HDV1080i50 clip (18 min 26 sec) to Apple TV and iPod Preset   1 hour 33 minutes 44 seconds   49 minutes 3 seconds

    written by Ben on 02/04/2009
  • 3

    Hi Ben,

    I hope this information will help you when setting up your Virtual Cluster.  If not, feel free to ask any questions you have and I’ll try to help you out.

    Oh, and thank you for pointing out the mistake in the post.  You were right, I used the wrong statistics in the Text, the correct ones are in the Table though.  That’s what happens when you use Copy / Paste once too often :-)

    Thanks for pointing that out, I’ve update the post to correct the mistake.



    written by Stefaan Lesage on 02/04/2009
  • 4

    I’m looking at the Apple Qmaster page as I write this.  The “Options for selected service. . .” button is grayed out.  The “Selected Service Off (4 instances) changed to 4 (from 1) when I checked Share in the Services box for Rendering only.  The name is my computer is present in the QuickCluster / Identify this QuickCluster as: box, but it is also grayed out.  I have a Dual-core Mac Pro (4 processors total @ 2.67 each) with 6 gigs of memory currently.  My Activity Monitor shows one pane currently.  Any thoughts on why I can’t create 2 instances of sharing rendering would be appreciated.  Thank you for taking the time to help out with this situation.  Marius

    written by Marius on 12/04/2009
  • 5

    Hi Marius,

    If the Service is already shared, you won’t be able to change the settings.  The button on the preferences pane will display ‘Stop Sharing’.  Click that button to stop the service, and now you should be able to change the settings for each individual service.

    If you already have set up 4 instances, and shared the service, you should normally see 4 CompressorTranscoderX tasks in the Activity Monitor.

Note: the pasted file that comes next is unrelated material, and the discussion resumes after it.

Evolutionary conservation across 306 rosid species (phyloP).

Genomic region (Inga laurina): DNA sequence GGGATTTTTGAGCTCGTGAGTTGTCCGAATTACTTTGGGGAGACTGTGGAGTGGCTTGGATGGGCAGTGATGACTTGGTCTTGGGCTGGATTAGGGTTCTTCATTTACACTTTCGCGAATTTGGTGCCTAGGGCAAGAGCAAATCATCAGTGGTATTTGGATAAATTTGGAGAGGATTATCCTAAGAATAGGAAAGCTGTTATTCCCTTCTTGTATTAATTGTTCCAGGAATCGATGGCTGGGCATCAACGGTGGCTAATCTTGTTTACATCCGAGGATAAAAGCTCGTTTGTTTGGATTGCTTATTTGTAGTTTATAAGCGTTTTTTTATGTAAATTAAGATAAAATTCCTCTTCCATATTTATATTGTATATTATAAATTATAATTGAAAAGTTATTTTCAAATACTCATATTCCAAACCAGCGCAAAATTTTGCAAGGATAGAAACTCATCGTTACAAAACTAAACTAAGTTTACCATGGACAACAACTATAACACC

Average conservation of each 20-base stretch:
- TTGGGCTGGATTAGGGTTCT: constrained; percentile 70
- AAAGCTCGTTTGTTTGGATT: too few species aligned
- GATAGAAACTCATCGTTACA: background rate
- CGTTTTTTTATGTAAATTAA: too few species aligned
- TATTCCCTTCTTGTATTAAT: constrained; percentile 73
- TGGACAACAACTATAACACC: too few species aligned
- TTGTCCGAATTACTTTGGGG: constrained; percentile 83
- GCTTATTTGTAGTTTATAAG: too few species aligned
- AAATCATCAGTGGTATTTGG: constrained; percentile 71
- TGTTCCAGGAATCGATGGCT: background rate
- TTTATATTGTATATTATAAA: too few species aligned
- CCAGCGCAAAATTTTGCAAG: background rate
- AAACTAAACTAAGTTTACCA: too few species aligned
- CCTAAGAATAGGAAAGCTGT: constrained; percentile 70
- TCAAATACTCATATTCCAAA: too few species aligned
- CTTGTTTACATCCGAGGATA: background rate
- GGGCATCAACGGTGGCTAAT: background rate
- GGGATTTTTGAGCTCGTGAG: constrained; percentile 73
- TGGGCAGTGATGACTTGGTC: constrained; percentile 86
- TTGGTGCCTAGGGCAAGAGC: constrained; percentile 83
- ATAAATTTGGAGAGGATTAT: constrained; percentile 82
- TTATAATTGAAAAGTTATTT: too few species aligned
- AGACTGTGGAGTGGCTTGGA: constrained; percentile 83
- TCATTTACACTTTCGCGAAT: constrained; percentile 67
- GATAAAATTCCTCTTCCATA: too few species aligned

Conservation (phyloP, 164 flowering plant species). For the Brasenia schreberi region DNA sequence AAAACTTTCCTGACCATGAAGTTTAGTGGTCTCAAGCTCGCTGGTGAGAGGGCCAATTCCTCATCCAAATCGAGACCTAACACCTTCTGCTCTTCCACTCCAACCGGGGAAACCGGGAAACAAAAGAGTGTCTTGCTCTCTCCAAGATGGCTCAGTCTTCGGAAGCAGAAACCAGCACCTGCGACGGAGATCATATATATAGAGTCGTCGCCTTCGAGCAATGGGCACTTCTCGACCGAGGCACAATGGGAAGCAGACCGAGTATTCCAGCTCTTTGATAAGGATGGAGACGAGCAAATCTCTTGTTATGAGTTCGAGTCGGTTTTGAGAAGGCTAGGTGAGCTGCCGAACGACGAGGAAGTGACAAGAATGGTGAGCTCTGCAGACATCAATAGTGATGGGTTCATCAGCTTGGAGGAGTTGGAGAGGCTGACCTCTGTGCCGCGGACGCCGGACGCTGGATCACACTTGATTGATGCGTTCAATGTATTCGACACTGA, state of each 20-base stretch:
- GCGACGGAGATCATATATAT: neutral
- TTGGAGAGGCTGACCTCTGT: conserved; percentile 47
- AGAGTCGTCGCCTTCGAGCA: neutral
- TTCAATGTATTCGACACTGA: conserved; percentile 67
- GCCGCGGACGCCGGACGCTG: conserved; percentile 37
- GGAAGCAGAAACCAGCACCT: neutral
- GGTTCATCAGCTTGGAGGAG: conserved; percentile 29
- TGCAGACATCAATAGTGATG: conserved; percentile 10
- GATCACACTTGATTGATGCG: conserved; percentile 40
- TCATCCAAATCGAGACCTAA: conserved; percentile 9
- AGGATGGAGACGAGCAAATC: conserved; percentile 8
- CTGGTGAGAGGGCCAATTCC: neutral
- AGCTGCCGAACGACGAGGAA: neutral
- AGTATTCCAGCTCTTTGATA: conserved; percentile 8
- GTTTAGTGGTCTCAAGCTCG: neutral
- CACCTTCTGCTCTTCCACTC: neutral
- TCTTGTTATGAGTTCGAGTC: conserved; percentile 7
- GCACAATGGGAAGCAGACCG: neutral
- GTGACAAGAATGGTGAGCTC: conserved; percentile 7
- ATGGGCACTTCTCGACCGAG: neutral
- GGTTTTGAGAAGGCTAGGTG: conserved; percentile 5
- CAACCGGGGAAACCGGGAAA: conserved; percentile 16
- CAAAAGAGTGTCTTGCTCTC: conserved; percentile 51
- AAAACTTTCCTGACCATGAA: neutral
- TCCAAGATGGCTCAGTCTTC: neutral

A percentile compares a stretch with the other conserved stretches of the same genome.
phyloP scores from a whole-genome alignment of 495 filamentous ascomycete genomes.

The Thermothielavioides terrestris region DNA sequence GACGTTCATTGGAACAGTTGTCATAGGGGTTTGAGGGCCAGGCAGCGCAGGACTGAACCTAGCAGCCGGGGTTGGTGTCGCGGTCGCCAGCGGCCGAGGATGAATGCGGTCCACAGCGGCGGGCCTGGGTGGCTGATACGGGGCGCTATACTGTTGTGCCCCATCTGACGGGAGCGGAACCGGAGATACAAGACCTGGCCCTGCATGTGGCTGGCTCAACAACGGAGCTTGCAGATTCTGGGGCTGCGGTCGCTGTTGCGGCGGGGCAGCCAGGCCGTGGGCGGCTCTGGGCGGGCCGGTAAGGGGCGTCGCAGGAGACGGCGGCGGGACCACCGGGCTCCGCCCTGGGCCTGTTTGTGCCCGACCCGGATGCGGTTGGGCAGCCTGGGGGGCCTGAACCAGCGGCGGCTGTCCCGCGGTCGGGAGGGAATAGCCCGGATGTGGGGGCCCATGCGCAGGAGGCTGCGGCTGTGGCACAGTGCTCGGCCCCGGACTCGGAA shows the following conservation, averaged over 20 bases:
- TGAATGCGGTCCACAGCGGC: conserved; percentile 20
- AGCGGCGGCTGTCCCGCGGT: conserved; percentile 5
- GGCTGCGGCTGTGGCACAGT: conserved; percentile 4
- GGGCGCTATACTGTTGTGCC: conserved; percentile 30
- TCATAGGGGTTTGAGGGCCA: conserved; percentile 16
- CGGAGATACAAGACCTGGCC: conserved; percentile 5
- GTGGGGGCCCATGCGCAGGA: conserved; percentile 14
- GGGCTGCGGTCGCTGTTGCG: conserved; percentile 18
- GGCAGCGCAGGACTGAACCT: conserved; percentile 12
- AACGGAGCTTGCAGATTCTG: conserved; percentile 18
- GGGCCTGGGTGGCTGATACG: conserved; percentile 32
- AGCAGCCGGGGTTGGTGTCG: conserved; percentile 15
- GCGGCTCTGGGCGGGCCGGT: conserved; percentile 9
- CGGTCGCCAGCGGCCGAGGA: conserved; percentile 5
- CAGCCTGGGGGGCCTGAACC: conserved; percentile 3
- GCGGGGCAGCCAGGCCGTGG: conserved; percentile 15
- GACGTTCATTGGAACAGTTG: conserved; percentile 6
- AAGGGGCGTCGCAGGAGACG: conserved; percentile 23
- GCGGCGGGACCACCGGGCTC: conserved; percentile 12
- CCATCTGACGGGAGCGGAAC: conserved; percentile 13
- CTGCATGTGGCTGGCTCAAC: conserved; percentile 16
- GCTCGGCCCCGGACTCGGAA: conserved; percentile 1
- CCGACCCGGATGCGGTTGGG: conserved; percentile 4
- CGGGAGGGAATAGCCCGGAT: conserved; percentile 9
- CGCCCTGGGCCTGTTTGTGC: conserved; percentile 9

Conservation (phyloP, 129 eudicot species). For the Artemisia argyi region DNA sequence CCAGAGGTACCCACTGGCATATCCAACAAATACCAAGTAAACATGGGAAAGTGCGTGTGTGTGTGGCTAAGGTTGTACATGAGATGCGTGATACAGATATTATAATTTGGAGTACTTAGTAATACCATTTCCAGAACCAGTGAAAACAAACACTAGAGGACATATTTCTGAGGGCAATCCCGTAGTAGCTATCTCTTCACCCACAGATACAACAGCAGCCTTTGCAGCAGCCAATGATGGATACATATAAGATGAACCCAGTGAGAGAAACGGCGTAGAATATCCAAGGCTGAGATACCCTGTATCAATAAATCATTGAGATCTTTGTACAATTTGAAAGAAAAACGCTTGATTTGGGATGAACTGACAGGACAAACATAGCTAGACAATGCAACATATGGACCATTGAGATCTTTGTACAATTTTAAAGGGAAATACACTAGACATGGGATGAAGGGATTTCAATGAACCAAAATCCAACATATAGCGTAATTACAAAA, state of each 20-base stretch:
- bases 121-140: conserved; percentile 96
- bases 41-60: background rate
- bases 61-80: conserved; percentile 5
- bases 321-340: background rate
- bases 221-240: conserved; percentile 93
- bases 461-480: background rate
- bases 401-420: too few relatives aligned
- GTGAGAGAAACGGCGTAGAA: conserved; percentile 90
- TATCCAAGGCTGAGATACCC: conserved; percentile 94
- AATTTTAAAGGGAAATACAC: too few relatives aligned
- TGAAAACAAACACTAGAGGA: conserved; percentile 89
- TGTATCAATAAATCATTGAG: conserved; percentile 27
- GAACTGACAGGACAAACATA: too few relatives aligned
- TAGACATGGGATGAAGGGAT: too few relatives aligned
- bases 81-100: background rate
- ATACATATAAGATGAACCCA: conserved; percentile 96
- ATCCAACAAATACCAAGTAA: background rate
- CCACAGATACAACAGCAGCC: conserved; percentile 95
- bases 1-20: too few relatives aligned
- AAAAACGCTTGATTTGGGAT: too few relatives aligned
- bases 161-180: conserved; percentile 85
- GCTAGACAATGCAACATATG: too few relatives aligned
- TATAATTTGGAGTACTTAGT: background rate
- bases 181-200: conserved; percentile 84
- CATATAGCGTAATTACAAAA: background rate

You should also be able to select your Quick Cluster from the dropdown when submitting your compressor job.

    If it doesn’t work yet there are a few things you could try :

    In Compressor, go to the Compressor Menu and select ‘Reset Background Processing’ from the menu.

    Try to turn of ‘Back to my Mac’.  I know I couldn’t get it working when Back to my Mac was turned on, but this could have been resolved by now.

    Let me know if this solved your problem.



    written by Stefaan Lesage on 13/04/2009
  • 6

    Awesome. Have been looking for something like this for ages.
    Will do more tests at the end of the week and share my results if you like

    written by scrimski on 27/05/2009
  • 7


    Sure, let us know if what the results are, and maybe we can add it to my own test results.



    written by Stefaan Lesage on 27/05/2009
  • 8

    Hi, good post. I have been wondering about this issue,so thanks for posting.

    written by AndrewBoldman on 04/06/2009
  • 9

    I really like your post. Does it copyright protected?

    written by Kelly Brown on 12/06/2009
  • 10


    There is no copyright on this post, feel free to repost it were needed.  It would be nice though if you could link back to this page when reposting the information.



    written by Stefaan Lesage on 16/06/2009
  • 11